2011 Village Preservation Annual Meeting and Village Awards
On June 13, 2011 Village Preservation held its 31st Annual Meeting and 21st Annual Village Awards at the Village Community School.
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Many recognize chef Anita Lo for her stint on Season One of Top Chef or her victory over Mario Batali on Iron Chef America, but Villagers might recognize her as their neighbor peddling her bike each morning to her highly successful restaurant Annisa on Barrow Street between West 4th Street and 7th Avenue. Annisa, which opened in 2000, means women in Arabic and features a wine list containing bottles made by women or from woman-owned vineyards. Annisa has earned a coveted star in the Michelin Guide, and is only one of two woman-owned restaurants with that distinction in New York.
Lo is a second generation Chinese-American who grew up in Michigan. She studied French at Columbia University, and while studying abroad at Columbia’s French language institute in Paris, she fell in love with the food. She returned to Paris to attend the prestigious culinary school L’Ecole Ritz-Escoffier, where she graduated first in her class. But it was Annisa that defined Lo’s culinary career.
After a devastating fire in 2009, Lo rebuilt Annisa. Patrons found the same quiet and peaceful dining room and the same elegant Asian-inspired cuisine influenced by French technique. The New York Times again awarded Annisa two stars, noting that in addition to the quality of the food, the dining room design is inspired—allowing for quiet conversation in an elegant setting. It is certainly gratifying for the Village to have a celebrity chef, but particularly one who calls the neighborhood home, frequents neighborhood shops, and has put down roots. Cooking exquisite and delicious meals in her small restaurant, chef Anita Lo has been a pioneer in reviving the tradition of elegant, innovative dining in the Village.
Fourth Arts Block
For ten years, the Fourth Arts Block or FAB, has fought to preserve the cultural heritage on 4th Street between the Bowery and 2nd Avenue. FAB successfully advocated to have the block designated a cultural district, won ownership rights from the city for eight buildings, and is coordinating an ambitious capital campaign that will transform an estimated 40,000 square feet of vacant space into active cultural use. In ten years, cultural space on the block will exceed 145,000 square feet. Home to more than a dozen arts groups, 10 cultural facilities and 17 performances and rehearsal venues, the East 4th Street Cultural District attracts an annual audience of 200,000, serves 1,200 artists and provides more square feet of active cultural use than any other block in New York.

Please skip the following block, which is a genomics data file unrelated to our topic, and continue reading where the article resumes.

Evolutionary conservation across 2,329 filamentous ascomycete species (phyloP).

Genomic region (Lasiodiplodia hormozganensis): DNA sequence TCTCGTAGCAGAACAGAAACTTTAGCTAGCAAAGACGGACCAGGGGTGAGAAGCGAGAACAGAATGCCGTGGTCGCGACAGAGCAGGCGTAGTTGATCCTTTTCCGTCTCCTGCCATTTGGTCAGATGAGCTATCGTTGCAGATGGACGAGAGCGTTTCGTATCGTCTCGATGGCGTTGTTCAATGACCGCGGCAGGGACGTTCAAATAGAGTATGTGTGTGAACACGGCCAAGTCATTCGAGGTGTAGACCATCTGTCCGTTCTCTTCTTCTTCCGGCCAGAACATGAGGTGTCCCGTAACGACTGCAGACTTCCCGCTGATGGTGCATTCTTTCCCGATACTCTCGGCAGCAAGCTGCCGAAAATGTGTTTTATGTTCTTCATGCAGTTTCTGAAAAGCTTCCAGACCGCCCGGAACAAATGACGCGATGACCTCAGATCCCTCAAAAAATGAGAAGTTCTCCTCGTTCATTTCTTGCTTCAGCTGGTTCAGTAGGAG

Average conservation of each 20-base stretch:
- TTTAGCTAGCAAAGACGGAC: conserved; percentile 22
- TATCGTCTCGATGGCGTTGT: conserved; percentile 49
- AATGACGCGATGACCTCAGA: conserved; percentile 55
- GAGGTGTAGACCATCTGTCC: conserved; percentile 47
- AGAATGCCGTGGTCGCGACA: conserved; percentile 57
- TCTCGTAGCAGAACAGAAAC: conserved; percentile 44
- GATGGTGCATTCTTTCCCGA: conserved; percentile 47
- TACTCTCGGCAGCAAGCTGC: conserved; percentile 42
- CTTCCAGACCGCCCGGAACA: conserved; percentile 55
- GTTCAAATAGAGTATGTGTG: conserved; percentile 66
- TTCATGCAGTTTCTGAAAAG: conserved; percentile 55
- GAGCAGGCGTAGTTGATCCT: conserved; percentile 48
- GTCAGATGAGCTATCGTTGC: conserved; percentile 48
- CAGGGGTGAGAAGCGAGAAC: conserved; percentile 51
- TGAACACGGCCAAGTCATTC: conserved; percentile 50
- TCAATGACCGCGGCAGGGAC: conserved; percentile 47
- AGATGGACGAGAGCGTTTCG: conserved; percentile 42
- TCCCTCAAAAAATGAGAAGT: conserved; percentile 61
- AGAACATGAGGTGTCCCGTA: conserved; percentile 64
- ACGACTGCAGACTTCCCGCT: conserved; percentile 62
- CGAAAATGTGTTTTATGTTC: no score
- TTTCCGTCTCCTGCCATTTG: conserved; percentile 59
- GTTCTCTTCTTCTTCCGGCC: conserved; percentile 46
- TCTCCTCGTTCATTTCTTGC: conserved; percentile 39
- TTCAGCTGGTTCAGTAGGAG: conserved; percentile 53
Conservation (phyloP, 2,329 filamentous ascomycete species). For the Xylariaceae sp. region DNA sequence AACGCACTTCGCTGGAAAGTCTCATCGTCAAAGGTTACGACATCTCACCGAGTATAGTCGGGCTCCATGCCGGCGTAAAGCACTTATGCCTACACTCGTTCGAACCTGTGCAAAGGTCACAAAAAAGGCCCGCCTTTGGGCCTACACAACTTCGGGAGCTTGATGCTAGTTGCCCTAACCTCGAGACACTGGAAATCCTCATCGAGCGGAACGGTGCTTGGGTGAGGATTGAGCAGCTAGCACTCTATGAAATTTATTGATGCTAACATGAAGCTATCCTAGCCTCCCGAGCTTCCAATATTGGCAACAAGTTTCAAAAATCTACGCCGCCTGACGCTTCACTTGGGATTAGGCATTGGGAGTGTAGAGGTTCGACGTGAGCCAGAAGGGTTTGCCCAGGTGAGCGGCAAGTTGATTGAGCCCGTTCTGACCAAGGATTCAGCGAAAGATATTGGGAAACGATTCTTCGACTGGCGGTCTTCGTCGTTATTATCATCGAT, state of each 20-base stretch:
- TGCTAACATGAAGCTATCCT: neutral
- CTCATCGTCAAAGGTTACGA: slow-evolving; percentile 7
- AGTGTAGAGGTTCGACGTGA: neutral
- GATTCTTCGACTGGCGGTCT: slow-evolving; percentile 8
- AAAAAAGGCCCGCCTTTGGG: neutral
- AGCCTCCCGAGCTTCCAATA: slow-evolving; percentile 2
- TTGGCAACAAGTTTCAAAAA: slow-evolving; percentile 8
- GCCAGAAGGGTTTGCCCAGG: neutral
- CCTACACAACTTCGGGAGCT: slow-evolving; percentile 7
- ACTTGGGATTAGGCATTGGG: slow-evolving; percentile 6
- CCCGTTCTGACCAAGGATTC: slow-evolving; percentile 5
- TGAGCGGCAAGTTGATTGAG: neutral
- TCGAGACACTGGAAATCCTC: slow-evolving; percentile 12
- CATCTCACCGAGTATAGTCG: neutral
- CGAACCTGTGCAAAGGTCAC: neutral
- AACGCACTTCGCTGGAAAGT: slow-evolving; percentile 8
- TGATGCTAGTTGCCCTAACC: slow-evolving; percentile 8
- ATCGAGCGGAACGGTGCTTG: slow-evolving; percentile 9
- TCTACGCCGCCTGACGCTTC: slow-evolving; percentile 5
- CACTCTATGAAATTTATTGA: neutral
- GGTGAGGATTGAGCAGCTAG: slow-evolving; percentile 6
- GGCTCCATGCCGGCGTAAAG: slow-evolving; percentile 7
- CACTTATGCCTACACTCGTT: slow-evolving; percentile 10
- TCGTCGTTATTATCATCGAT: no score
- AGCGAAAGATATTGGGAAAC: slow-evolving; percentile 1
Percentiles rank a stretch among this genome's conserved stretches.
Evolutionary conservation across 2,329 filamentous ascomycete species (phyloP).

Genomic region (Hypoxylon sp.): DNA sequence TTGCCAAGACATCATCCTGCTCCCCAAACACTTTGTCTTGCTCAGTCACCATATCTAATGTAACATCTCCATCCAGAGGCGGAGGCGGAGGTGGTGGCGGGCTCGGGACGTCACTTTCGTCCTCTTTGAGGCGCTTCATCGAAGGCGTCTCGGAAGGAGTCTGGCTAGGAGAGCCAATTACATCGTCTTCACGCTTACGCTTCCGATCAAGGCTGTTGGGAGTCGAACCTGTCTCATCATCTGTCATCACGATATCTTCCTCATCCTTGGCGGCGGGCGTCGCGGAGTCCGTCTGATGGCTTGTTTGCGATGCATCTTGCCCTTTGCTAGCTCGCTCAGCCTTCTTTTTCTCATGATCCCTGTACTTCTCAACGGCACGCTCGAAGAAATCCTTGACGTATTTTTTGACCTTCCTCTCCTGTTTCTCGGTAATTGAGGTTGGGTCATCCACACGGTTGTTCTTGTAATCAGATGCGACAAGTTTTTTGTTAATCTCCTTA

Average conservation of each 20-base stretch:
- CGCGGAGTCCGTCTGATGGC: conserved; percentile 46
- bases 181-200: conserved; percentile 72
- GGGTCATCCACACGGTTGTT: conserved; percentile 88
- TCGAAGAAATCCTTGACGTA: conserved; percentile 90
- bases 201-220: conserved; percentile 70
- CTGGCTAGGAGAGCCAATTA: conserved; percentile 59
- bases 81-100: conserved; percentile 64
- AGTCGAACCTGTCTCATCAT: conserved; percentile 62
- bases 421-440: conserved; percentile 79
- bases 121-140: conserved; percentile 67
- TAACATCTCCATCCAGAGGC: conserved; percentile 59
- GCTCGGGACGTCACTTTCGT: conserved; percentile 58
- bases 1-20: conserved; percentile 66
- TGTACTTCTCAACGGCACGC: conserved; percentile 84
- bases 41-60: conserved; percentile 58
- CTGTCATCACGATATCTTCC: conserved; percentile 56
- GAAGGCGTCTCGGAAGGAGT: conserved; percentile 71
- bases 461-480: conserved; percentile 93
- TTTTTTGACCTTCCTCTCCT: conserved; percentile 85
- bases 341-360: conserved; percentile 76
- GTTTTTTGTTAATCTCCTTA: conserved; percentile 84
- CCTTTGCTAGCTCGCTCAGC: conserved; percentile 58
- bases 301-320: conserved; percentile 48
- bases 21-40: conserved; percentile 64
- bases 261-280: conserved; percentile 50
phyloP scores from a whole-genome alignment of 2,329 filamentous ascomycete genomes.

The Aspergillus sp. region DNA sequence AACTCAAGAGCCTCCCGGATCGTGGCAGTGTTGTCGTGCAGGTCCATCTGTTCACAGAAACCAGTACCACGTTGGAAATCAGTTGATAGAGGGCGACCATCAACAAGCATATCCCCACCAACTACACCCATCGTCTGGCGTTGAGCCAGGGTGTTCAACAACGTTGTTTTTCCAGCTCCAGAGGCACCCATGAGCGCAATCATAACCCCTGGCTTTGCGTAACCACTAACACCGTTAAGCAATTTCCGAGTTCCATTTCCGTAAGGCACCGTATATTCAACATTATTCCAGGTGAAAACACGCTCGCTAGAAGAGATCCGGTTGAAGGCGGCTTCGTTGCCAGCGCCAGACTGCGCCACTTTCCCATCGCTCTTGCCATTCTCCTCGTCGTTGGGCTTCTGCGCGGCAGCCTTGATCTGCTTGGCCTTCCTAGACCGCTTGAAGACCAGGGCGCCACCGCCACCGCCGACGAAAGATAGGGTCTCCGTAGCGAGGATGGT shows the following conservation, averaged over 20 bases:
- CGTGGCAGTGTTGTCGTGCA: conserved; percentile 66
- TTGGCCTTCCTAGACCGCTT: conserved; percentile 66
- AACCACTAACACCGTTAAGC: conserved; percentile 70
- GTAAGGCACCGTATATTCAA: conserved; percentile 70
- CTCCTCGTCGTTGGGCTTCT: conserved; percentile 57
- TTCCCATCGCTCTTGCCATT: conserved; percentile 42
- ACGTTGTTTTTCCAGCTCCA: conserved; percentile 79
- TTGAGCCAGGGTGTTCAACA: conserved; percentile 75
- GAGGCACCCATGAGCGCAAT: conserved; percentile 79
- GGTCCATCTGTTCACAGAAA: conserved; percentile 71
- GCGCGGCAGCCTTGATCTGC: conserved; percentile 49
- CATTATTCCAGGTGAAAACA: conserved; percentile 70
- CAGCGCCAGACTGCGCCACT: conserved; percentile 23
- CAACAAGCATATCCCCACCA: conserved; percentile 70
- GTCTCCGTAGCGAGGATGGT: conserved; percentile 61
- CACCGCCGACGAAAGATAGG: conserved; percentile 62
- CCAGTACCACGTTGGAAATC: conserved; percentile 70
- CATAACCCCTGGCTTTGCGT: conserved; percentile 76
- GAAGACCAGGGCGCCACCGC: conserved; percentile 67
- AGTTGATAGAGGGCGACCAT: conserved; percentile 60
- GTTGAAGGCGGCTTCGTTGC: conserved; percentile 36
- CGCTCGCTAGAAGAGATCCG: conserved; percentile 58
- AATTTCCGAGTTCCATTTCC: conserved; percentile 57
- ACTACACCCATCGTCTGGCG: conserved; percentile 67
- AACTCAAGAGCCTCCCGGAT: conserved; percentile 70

The current theaters on the block began to move here in the early seventies, but the arts have an even longer history on the block: the first professional Yiddish theater production took place at 66-68 East 4th Street and 74A East 4th Street housed a German Music Society. Founded in 2001 by a coalition of local theaters and community groups who knew that their existence as arts organizations depended on building stability and a thriving arts culture, FAB welcomed more than just arts groups. Local businesses help bring foot traffic to the street and a FAB sponsored café often serves theater patrons pre-and-post shows. In addition, the Cooper Square Committee, which manages residential fair housing in the neighborhood and is a founding member of FAB, helps ensure an understanding between affordable housing and arts advocates. The Fourth Arts Block is truly creating a powerful arts legacy in a city where affordable space for artists is an increasingly rare commodity.
Poet Bob Holman has dedicated his career to organizations working to advance the art of poetry, particularly in the East Village. His central goal has been to create venues where poets can share their work, while still earning a living in their field.
Holman’s first job in New York City was with a Federal program that employed artists in their field. He took a turn coordinating the St. Mark’s Poetry Project, one of the most important and longest-running poetry organizations in New York City, from 1980-1984. He still serves on the Poetry Project’s Friends Committee today. In 1988, Holman joined forces with Miquel Algarin to reopen the Nuyorican Poets Café. The Café nurtured Latino, African American, and women poets from the neighborhood, and featured “open mic” evenings that allowed novices to take the stage. It also helped to usher spoken word and poetry slam forms to a more mainstream audience.